World Economic Forum survey finds CEOs disagree

“The outlook for the global economy is very uncertain, and that’s what we’ve seen in the responses this year – it’s just fragmentation,” she said.

“The pandemic has really highlighted how complex and interconnected the risks are, and it will attract the attention of different leaders in different directions.”

Curtain rise

The Switzerland-based think-tank typically rolls out this annual report as a curtain-raiser for its Davos summit of the world’s elite, but the jamboree was recently postponed for a second year in a row due to COVID-19.

The survey identified the top concern of Australian business leaders as cybersecurity, followed by extreme weather events, ‘climate failure’ and infectious disease.

Cybersecurity was also high on the concerns of British and New Zealand leaders, but most European bosses instead named ‘climate action failure’ as the risk that worried them the most.

Japanese leaders were especially worried about “prolonged economic stagnation” and Koreans about “bursting of the asset bubble”. The main preoccupation of Indians was the “divide in interstate relations”, and American business leaders focused on asset bubbles.

Chinese leaders have called “extreme weather events” their main concern, but “failure of climate action” could only get 23rd place in their risk ranking.

Ms Klint said she was surprised more country leaders haven’t joined Australia in putting cybersecurity at or near the top of the list.

Space race

“Cyber ​​threats are now growing faster than our ability to prevent and deal with them effectively, and that’s really of great concern,” she said. “The fact that more countries are not putting cybercrime higher on the agenda signals a potential blind spot.”

Reflecting the European bias of the WEF stakeholder base, the report primarily focused on the specter of climate action failure.

But the WEF has also added a new chapter on the dangers of the world’s precipitation into space, which is starting to crowd out the planet’s low and mid-earth orbits.

The number of satellites could multiply by more than six over the next decades, creating the risk of collisions and millions of additional pieces of dangerous debris.

“The planet is actually surrounded by a floating dump of man-made space debris – discarded rocket parts, broken satellites – and they are moving around the earth at around 17,000 miles per hour,” Ms. Klint said.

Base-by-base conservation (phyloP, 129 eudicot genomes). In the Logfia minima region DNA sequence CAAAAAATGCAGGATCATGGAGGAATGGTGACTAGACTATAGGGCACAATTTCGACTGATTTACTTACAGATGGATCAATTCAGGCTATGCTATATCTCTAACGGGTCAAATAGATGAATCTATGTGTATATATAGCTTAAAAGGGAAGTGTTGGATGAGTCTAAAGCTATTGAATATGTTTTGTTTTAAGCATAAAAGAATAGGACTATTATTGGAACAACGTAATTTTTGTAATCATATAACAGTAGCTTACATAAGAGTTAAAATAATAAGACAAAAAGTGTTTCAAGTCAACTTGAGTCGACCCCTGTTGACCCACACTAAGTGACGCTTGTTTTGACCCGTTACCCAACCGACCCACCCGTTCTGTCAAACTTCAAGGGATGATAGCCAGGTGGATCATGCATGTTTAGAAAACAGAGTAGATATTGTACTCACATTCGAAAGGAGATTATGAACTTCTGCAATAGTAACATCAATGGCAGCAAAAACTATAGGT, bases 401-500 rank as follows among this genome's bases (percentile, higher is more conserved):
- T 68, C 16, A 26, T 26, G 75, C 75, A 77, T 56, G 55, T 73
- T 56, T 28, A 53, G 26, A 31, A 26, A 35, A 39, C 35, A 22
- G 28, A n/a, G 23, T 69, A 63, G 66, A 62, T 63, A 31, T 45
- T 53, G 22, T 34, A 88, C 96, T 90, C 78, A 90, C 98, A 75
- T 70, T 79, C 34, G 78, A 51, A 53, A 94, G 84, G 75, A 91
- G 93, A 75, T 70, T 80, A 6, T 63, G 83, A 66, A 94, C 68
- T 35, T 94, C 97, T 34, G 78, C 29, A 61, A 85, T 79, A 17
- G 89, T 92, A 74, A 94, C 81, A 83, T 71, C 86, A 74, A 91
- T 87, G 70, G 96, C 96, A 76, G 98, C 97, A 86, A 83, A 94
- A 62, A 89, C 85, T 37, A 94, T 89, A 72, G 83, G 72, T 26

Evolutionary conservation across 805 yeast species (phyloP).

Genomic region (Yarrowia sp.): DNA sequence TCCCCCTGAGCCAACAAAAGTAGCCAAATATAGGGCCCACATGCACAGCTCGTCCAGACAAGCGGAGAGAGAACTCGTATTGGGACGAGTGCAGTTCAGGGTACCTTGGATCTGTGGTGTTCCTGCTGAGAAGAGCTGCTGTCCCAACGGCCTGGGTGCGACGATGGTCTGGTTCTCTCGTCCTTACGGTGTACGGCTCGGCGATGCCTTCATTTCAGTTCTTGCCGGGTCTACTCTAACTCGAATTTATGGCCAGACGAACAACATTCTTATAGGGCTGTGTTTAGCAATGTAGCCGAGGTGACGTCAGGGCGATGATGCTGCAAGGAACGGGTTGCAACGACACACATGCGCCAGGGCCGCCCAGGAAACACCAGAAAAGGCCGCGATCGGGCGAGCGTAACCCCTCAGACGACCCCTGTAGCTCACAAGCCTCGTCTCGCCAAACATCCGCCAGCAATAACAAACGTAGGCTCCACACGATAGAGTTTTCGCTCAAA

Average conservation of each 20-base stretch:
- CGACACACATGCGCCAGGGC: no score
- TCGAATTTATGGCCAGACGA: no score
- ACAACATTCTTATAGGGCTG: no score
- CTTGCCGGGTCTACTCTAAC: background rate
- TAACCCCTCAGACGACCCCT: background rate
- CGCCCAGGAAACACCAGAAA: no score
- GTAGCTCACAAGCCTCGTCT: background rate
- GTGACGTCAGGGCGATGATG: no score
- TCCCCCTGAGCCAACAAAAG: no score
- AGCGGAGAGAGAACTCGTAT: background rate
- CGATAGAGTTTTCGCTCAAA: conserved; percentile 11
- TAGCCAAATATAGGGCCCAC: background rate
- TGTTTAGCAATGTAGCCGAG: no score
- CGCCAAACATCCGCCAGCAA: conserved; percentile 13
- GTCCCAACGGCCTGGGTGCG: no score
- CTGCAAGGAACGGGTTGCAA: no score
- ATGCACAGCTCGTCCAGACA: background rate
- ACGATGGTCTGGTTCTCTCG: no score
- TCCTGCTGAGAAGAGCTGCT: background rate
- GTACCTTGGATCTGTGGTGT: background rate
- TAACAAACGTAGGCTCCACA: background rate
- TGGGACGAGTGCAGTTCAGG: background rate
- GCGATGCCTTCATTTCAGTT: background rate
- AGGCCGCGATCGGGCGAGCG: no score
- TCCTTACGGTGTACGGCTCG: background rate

Collisions and damage from debris could disrupt satellite-dependent services such as navigation, financial transactions, and data transmission.

There was also a risk of damage to the ozone layer, butterfly effects from black carbon emissions and possible alterations in the polar jet stream.

“The increased exploitation of these orbits carries the risk of congestion, increased debris and the possibility of collisions in an area with few governance structures to mitigate new threats,” the report said.

The WEF cited a survey of more than 900 of its stakeholders – business leaders, academics, NGOs and bureaucrats – which cited space, alongside artificial intelligence, as two of the areas where international cooperation was the least developed.

“Technology is developing at a faster rate than its regulation,” the report says, and “more robust formal governance” would be needed.

The WEF also focused on Australia’s cybersecurity concerns, noting the 435% increase in ransomware attacks; the cyber-skills deficit of 3 million workers; the power of quantum computing to break encryption; and the ever-growing digital dependence, exacerbated by remote working during the COVID-19 pandemic.

“Companies are under increasing pressure to digitize and automate, and this often relies on aging infrastructure or sometimes insecure network protocols,” said Ms. Klint. “This has just opened up more avenues of attack for threat actors.”

Regarding the COVID-19 pandemic, the report highlighted the importance of the ability of governments to respond to rapidly changing circumstances, as well as “their ability to maintain the trust and compliance of society through decisions based on principles and effective communications ”.

The WEF also noted that “the widespread availability of affordable tests will be crucial as restrictions are increasingly lifted and greater social activity causes demand to exceed supply.”

On climate, the report said that “the risk of a disorderly climate transition” was exacerbated by “the historic protection of climate change externalities against citizens and businesses”, as well as by the high cost of decarbonization and ” the many competing interests at stake “.

“In the short term, these complexities are likely to cause many actors to avoid or postpone action,” the WEF authors wrote. They accused some governments and companies of “deliberately maneuvering to slow down or slow down the green transition”.

Melvin B. Baillie